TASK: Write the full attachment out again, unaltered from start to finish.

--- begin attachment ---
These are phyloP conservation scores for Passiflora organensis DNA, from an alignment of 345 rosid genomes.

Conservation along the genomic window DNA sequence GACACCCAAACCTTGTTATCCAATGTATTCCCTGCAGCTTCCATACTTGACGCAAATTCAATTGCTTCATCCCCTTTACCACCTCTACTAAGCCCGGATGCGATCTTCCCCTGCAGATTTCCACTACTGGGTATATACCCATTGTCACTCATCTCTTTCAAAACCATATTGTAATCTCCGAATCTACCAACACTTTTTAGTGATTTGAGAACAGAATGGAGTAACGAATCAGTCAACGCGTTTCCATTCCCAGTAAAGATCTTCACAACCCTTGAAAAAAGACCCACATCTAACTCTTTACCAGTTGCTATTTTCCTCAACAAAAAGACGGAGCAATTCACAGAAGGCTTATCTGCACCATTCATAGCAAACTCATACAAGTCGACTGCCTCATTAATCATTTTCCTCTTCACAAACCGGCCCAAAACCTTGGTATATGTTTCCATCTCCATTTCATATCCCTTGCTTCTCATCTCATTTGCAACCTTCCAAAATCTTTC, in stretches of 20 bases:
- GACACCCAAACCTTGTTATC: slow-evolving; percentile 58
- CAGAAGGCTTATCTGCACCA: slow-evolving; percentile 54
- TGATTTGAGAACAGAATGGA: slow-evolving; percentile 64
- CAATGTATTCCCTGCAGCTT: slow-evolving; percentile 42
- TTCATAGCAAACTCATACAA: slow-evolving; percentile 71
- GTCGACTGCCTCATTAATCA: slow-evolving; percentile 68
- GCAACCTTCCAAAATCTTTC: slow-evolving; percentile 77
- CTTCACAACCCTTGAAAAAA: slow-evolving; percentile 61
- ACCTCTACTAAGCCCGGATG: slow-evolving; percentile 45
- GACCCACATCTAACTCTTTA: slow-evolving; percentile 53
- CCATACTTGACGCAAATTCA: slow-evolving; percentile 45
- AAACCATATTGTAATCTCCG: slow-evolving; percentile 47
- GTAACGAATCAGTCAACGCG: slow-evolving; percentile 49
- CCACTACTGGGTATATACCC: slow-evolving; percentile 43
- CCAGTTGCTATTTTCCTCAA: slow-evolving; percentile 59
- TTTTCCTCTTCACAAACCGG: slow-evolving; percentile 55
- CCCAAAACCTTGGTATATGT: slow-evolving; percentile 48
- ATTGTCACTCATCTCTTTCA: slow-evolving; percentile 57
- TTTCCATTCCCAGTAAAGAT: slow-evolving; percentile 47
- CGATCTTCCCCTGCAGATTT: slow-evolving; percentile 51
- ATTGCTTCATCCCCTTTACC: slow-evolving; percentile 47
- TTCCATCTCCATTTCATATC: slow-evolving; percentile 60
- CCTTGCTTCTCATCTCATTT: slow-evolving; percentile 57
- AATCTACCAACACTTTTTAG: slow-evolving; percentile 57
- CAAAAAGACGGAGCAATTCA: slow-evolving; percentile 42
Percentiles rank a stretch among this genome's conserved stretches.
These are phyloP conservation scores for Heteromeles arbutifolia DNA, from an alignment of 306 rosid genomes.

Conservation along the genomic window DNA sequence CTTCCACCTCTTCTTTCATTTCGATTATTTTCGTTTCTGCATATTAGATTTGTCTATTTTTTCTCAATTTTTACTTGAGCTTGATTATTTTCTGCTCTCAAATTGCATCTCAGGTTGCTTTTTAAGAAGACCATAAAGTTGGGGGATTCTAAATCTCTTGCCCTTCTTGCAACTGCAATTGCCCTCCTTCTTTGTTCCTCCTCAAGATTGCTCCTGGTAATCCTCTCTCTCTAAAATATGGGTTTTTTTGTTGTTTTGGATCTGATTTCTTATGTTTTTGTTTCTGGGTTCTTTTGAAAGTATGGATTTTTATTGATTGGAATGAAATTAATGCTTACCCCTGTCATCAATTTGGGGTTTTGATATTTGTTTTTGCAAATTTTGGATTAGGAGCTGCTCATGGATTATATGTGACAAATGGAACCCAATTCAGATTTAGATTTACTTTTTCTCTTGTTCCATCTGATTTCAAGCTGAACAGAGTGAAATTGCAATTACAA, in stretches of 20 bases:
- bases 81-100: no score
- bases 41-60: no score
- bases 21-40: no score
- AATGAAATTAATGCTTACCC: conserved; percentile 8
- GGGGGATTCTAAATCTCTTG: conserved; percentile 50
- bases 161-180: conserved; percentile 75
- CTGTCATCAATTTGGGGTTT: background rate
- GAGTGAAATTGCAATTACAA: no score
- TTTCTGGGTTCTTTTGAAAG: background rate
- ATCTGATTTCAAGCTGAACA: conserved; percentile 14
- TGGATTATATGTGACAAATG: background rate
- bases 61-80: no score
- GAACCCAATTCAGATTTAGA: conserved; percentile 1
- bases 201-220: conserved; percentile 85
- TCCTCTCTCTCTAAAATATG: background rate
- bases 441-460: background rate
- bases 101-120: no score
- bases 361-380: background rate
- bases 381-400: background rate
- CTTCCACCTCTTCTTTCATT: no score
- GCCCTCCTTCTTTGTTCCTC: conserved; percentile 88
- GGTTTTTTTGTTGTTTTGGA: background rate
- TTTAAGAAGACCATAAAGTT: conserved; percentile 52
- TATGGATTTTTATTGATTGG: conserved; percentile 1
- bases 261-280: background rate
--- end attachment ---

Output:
These are phyloP conservation scores for Passiflora organensis DNA, from an alignment of 345 rosid genomes.

Conservation along the genomic window DNA sequence GACACCCAAACCTTGTTATCCAATGTATTCCCTGCAGCTTCCATACTTGACGCAAATTCAATTGCTTCATCCCCTTTACCACCTCTACTAAGCCCGGATGCGATCTTCCCCTGCAGATTTCCACTACTGGGTATATACCCATTGTCACTCATCTCTTTCAAAACCATATTGTAATCTCCGAATCTACCAACACTTTTTAGTGATTTGAGAACAGAATGGAGTAACGAATCAGTCAACGCGTTTCCATTCCCAGTAAAGATCTTCACAACCCTTGAAAAAAGACCCACATCTAACTCTTTACCAGTTGCTATTTTCCTCAACAAAAAGACGGAGCAATTCACAGAAGGCTTATCTGCACCATTCATAGCAAACTCATACAAGTCGACTGCCTCATTAATCATTTTCCTCTTCACAAACCGGCCCAAAACCTTGGTATATGTTTCCATCTCCATTTCATATCCCTTGCTTCTCATCTCATTTGCAACCTTCCAAAATCTTTC, in stretches of 20 bases:
- GACACCCAAACCTTGTTATC: slow-evolving; percentile 58
- CAGAAGGCTTATCTGCACCA: slow-evolving; percentile 54
- TGATTTGAGAACAGAATGGA: slow-evolving; percentile 64
- CAATGTATTCCCTGCAGCTT: slow-evolving; percentile 42
- TTCATAGCAAACTCATACAA: slow-evolving; percentile 71
- GTCGACTGCCTCATTAATCA: slow-evolving; percentile 68
- GCAACCTTCCAAAATCTTTC: slow-evolving; percentile 77
- CTTCACAACCCTTGAAAAAA: slow-evolving; percentile 61
- ACCTCTACTAAGCCCGGATG: slow-evolving; percentile 45
- GACCCACATCTAACTCTTTA: slow-evolving; percentile 53
- CCATACTTGACGCAAATTCA: slow-evolving; percentile 45
- AAACCATATTGTAATCTCCG: slow-evolving; percentile 47
- GTAACGAATCAGTCAACGCG: slow-evolving; percentile 49
- CCACTACTGGGTATATACCC: slow-evolving; percentile 43
- CCAGTTGCTATTTTCCTCAA: slow-evolving; percentile 59
- TTTTCCTCTTCACAAACCGG: slow-evolving; percentile 55
- CCCAAAACCTTGGTATATGT: slow-evolving; percentile 48
- ATTGTCACTCATCTCTTTCA: slow-evolving; percentile 57
- TTTCCATTCCCAGTAAAGAT: slow-evolving; percentile 47
- CGATCTTCCCCTGCAGATTT: slow-evolving; percentile 51
- ATTGCTTCATCCCCTTTACC: slow-evolving; percentile 47
- TTCCATCTCCATTTCATATC: slow-evolving; percentile 60
- CCTTGCTTCTCATCTCATTT: slow-evolving; percentile 57
- AATCTACCAACACTTTTTAG: slow-evolving; percentile 57
- CAAAAAGACGGAGCAATTCA: slow-evolving; percentile 42
Percentiles rank a stretch among this genome's conserved stretches.
These are phyloP conservation scores for Heteromeles arbutifolia DNA, from an alignment of 306 rosid genomes.

Conservation along the genomic window DNA sequence CTTCCACCTCTTCTTTCATTTCGATTATTTTCGTTTCTGCATATTAGATTTGTCTATTTTTTCTCAATTTTTACTTGAGCTTGATTATTTTCTGCTCTCAAATTGCATCTCAGGTTGCTTTTTAAGAAGACCATAAAGTTGGGGGATTCTAAATCTCTTGCCCTTCTTGCAACTGCAATTGCCCTCCTTCTTTGTTCCTCCTCAAGATTGCTCCTGGTAATCCTCTCTCTCTAAAATATGGGTTTTTTTGTTGTTTTGGATCTGATTTCTTATGTTTTTGTTTCTGGGTTCTTTTGAAAGTATGGATTTTTATTGATTGGAATGAAATTAATGCTTACCCCTGTCATCAATTTGGGGTTTTGATATTTGTTTTTGCAAATTTTGGATTAGGAGCTGCTCATGGATTATATGTGACAAATGGAACCCAATTCAGATTTAGATTTACTTTTTCTCTTGTTCCATCTGATTTCAAGCTGAACAGAGTGAAATTGCAATTACAA, in stretches of 20 bases:
- bases 81-100: no score
- bases 41-60: no score
- bases 21-40: no score
- AATGAAATTAATGCTTACCC: conserved; percentile 8
- GGGGGATTCTAAATCTCTTG: conserved; percentile 50
- bases 161-180: conserved; percentile 75
- CTGTCATCAATTTGGGGTTT: background rate
- GAGTGAAATTGCAATTACAA: no score
- TTTCTGGGTTCTTTTGAAAG: background rate
- ATCTGATTTCAAGCTGAACA: conserved; percentile 14
- TGGATTATATGTGACAAATG: background rate
- bases 61-80: no score
- GAACCCAATTCAGATTTAGA: conserved; percentile 1
- bases 201-220: conserved; percentile 85
- TCCTCTCTCTCTAAAATATG: background rate
- bases 441-460: background rate
- bases 101-120: no score
- bases 361-380: background rate
- bases 381-400: background rate
- CTTCCACCTCTTCTTTCATT: no score
- GCCCTCCTTCTTTGTTCCTC: conserved; percentile 88
- GGTTTTTTTGTTGTTTTGGA: background rate
- TTTAAGAAGACCATAAAGTT: conserved; percentile 52
- TATGGATTTTTATTGATTGG: conserved; percentile 1
- bases 261-280: background rate